“I felt it was my duty to educate others and help others; that there [are] services available for them, the services that I never got,” Montoya said.
He’s now in his 16th year at LA Family Housing.
Before the cleanups last fall, Montoya had placed 10 former wash dwellers in LA Family Housing’s new Day Street complex, a 49-unit apartment building in Tujunga with medical and social services on site. Day Street is now fully occupied, crimping Montoya’s housing options.
Still, since the cleanups, Montoya has relocated 24 people from the wash. Thirteen obtained Section 8 vouchers and stay in LA Family Housing’s 250-bed shelter in North Hollywood. They are looking for their own apartments. Four moved in with family or friends, including one young woman who was five months pregnant when she was displaced. She and her baby are living with a friend.
Seven have obtained Section 8 vouchers and have their own apartments. Bill was the seventh. Eight days before his voucher expired, he found an apartment in Sylmar.
One died and one is in jail, leaving seven still in the wash.
The cleanups last fall may have hastened that exodus, but it was already underway by then, said Nathaniel VerGow, who supervises LA Family Housing’s five outreach workers.
The stimulus was a policy shift in Washington and locally that gave the chronically homeless priority for housing vouchers.
After years in which housing vouchers were almost impossible to get, Montoya was allocated a handful for his clients in Tujunga Wash.
Curry was his first taker.
“He didn’t want anything to do with us,” Montoya said. “He was happy in his tent. There was an old Bowflex. He worked out every day.”
Other outreach workers had promised Curry things but couldn’t deliver. Montoya didn’t have much to offer either.
“At the time it was just shelter,” he said. “He didn’t want shelter.”
Montoya kept trying.
“I would go out weekly, take him water, backpack with supplies, trash bags so he could try to keep his area clean,” he said.
Then the housing vouchers came through.
“I thought he would turn it down and say give it to the next person,” Montoya said. “When he was able to see there was an end to his homelessness and he didn’t have to live in a tent anymore, he jumped on it.”
Curry’s decision set off a chain reaction.
“Not too long after Dave got his voucher, everyone down in the wash wanted a voucher,” Montoya said. “Everybody was just coming out of the woodwork saying, ‘I need help.’”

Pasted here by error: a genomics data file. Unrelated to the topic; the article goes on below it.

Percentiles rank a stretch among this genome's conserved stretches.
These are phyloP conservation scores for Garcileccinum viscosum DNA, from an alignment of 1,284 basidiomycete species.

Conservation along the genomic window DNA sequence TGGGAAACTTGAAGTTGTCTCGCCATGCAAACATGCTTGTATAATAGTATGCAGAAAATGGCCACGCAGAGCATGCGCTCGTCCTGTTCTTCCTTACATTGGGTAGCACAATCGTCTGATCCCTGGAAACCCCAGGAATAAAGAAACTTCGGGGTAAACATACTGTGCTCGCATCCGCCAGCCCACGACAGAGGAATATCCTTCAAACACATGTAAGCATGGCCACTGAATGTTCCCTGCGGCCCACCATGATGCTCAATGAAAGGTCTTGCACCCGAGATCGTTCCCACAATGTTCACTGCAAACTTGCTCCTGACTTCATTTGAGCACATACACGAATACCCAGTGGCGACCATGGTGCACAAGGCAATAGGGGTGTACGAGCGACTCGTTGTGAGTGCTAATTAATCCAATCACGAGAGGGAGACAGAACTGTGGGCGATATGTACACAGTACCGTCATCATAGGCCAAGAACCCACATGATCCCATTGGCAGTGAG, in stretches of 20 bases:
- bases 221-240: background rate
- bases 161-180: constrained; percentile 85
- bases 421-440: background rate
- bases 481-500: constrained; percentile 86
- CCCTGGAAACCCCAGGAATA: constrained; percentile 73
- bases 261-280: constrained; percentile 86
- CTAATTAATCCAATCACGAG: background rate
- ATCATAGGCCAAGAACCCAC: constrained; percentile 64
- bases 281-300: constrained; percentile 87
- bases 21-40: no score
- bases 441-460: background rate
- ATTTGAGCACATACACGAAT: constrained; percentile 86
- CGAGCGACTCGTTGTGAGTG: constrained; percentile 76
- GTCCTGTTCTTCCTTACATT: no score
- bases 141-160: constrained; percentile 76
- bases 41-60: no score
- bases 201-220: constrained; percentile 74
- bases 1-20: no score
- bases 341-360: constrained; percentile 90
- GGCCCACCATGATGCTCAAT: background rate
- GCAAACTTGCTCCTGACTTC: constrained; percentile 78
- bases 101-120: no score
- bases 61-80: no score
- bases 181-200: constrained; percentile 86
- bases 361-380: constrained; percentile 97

But Curry’s search didn’t go well.
“Dave was riding his bike all over Sunland-Tujunga,” Montoya said. “He would go from apartment to apartment looking for vacancies and for potential landlords who would take the voucher. He wasn’t having any luck.”
In November, the voucher expired after 240 days. He had to apply again and wait for a new one.
“Toward the end, he almost wanted to give up,” Montoya said.
Amy Perkins, LA Family Housing’s rapid re-housing manager, works the phones every day. She and a team of “navigators” make cold calls to landlords — from mom and pops to corporate property managers — with one question: “Do you have a vacancy for a Section 8 voucher?”
The state of the rental market makes it a hard sell. With the vacancy rate plunging to 2.7% late last year and rents on the rise, landlords are often able to command more than Section 8 allows.
So her pitch is partly emotional, imploring landlords “to see how happy some of our housing partners are in the community, to see how happy they can be in the placements they have.”
A prime example is Sam Keshish, a used-car dealer who has invested over the years in apartment buildings.
Perkins cold-called Keshish, and they clicked.
“We just kind of developed a phone rapport,” Perkins said.
He took one of her clients and it worked out. Others followed. For Keshish, renting to the homeless became a mission.
“Something needs to be done,” he said. “Somebody needs to step up and do it.”
Perkins called Keshish several times last year about Curry. He had nothing.
Then, this year, a tenant vacated the yellow duplex over Keshish’s Foothill Boulevard dealership. Keshish renovated the apartment and rented it to Curry.
Curry now has space for the possessions he has collected over the years, including two giant speakers, a solar cell and lots of tools.
He has a proper home for his dog, Boo.
And he enjoys his new ease.
“I can go to the bathroom whenever I want,” he said. “And I take a shower every day.”